We are still not at ease. I am having nightmares, dreams, sometimes I hear knocks on the door, thinking that it is Lolo. When I am sleeping, I can see him flying from the sky, coming home, saying that mom, I am back home. Then I will open my arms and try to hug him, and say welcome home. I am pleading with Mrs Mandela today, in front of the world, that please, Mrs Mandela, please, give us our son back. Even if he is dead, let Mrs Mandela give us the remains of our son, so that we must bury him decently. Thereafter maybe we can rest assured, knowing that Lolo is buried here. I am facing day and night the ordeal of Lolo. If I hear that somebody is dead, I think that maybe that person that is dead may be Lolo, they are bringing him home. I had hoped that time the Government was inaugurated, I



thought maybe Lolo will be amongst the crowd and will come back home. But to no avail. I am pleading, please. And thanks to Tony Leon, he has been there for us through thick and thin. He is still with us through the campaign. He came from overseas today to be here with us to come and hear our story. Thank you.

CHAIRPERSON: Mrs Sono, thank you very much. You have just shared with us, I mean, both of you, about something very difficult for your family. We will sound cruel in the sense that as much as you have shared about your pain and you said you have been interrogated by many people, many at times, the Press people, the police, we will try to ask you a few questions, so as to get clarity on the story that you have just shared with us. But we can understand your pain, your expectations, the agonies and all the difficulties that you as a family are going through.

Mr Sono, if I can start with you. Can you just tell us, you mentioned that the Football Club. Can you just tell the Commission a little bit about your son's association with the football club and what kind of a club are you talking about.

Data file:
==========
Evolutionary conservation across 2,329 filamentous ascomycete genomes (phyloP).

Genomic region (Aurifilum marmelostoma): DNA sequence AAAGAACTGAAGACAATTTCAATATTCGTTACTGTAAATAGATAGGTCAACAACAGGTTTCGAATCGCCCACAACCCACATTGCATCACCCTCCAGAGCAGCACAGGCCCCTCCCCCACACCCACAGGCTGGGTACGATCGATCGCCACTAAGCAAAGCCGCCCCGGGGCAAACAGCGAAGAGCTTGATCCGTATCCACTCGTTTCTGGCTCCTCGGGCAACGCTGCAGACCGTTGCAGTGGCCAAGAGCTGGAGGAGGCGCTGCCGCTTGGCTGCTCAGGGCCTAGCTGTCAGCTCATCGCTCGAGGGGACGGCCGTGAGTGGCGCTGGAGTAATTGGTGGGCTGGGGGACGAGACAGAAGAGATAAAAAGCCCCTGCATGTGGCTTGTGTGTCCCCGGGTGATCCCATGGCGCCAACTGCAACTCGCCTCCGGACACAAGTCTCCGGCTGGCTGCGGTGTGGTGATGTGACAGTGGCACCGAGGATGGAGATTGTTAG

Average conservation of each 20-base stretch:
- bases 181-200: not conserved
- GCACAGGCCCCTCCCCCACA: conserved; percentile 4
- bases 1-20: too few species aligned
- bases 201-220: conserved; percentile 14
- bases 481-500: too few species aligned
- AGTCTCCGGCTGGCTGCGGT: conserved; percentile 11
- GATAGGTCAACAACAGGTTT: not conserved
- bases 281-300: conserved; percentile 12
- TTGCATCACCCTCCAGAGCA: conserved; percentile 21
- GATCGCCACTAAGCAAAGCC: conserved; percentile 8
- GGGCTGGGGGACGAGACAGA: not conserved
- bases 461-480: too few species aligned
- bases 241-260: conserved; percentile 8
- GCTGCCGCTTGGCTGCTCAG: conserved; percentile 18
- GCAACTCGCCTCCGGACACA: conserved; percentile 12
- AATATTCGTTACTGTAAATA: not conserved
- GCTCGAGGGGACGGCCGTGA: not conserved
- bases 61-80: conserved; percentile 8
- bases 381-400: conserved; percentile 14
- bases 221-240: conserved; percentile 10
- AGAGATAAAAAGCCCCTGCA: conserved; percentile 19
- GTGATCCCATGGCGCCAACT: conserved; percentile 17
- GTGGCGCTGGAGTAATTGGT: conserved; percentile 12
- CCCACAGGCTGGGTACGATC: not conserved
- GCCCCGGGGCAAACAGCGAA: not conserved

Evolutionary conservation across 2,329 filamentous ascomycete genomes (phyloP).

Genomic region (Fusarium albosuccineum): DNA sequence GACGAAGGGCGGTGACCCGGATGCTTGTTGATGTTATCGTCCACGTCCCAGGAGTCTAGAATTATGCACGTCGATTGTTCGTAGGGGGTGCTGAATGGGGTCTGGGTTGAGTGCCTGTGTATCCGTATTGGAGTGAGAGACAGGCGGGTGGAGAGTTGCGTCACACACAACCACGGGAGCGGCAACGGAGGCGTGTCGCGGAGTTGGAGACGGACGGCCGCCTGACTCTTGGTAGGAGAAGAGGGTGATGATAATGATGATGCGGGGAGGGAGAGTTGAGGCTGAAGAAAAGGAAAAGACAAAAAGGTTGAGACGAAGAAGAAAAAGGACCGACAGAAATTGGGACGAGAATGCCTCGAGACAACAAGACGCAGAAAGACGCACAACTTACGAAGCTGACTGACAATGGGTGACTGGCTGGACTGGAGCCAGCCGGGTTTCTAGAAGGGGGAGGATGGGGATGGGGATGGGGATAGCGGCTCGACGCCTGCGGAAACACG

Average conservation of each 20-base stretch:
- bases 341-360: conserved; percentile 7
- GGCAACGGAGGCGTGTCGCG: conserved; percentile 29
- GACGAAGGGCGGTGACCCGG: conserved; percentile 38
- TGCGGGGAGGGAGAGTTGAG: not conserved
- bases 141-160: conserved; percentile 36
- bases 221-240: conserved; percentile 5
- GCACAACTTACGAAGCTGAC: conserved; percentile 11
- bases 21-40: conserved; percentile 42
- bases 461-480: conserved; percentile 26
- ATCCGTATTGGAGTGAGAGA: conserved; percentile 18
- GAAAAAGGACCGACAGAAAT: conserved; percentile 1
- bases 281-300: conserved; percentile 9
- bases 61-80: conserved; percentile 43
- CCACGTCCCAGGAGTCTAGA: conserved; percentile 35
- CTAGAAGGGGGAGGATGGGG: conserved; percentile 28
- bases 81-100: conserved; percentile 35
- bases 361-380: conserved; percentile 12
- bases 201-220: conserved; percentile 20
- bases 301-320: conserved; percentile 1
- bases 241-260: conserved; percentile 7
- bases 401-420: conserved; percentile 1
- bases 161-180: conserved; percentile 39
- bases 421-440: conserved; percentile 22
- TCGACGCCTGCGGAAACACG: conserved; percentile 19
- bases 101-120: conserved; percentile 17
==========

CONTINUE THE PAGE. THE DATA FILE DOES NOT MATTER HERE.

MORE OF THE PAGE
MR SONO: Yes, my son got involved with them because of my cousin who came with two other boys from Lusaka. They were MK cadres, well-trained. So when they came to my place they got shelter and during the day they stayed with him and other friends of theirs. So they decided to follow this cousin of mine wherever he was going, because he had close links with Mrs Mandela and other people.

So by then they were known as Mandela Football Club. I myself did not know the context of the football club itself, because it is my boy that was going to them. Even this



Michael, the driver, he was the one who was coming to my place to see my cousin and his friends, and he was always there. Sometimes he used to come with a red Kombi with OB numbers. He would leave the car there and they would go wherever they want to.

This cousin of mine, he is the one that when this thing came up to the police that one of them has been arrested, so they decided to seek shelter with Mrs Mandela, which she took them to Richardson's house in Sinklope, where he was staying. So my boy was following my cousin, because he was close to him, with his friends Sibonisa and other boys. I did not know by then that these boys have already got some guns that they got and other things, like land-mines and bombs. I did not know that.

I only got to know about that the following day when one of the boys was arrested in September in my place. The police came at night and they identified him as Sipho. But later is when I could find that that Sipho was not directly involved with them, he was just a spy from Lusaka to spy the place where people always arrive. Because they had their mission well accomplished because they came to me and there were some other contacts which I knew around Soweto, that if they came to me I will take them to that person, I will take them wherever, because I had transport. So this Sipho was mainly there to spy on these other two. So when the police came they came and took him away. It is then that he knew that these other people have got guns already and he told the police about that.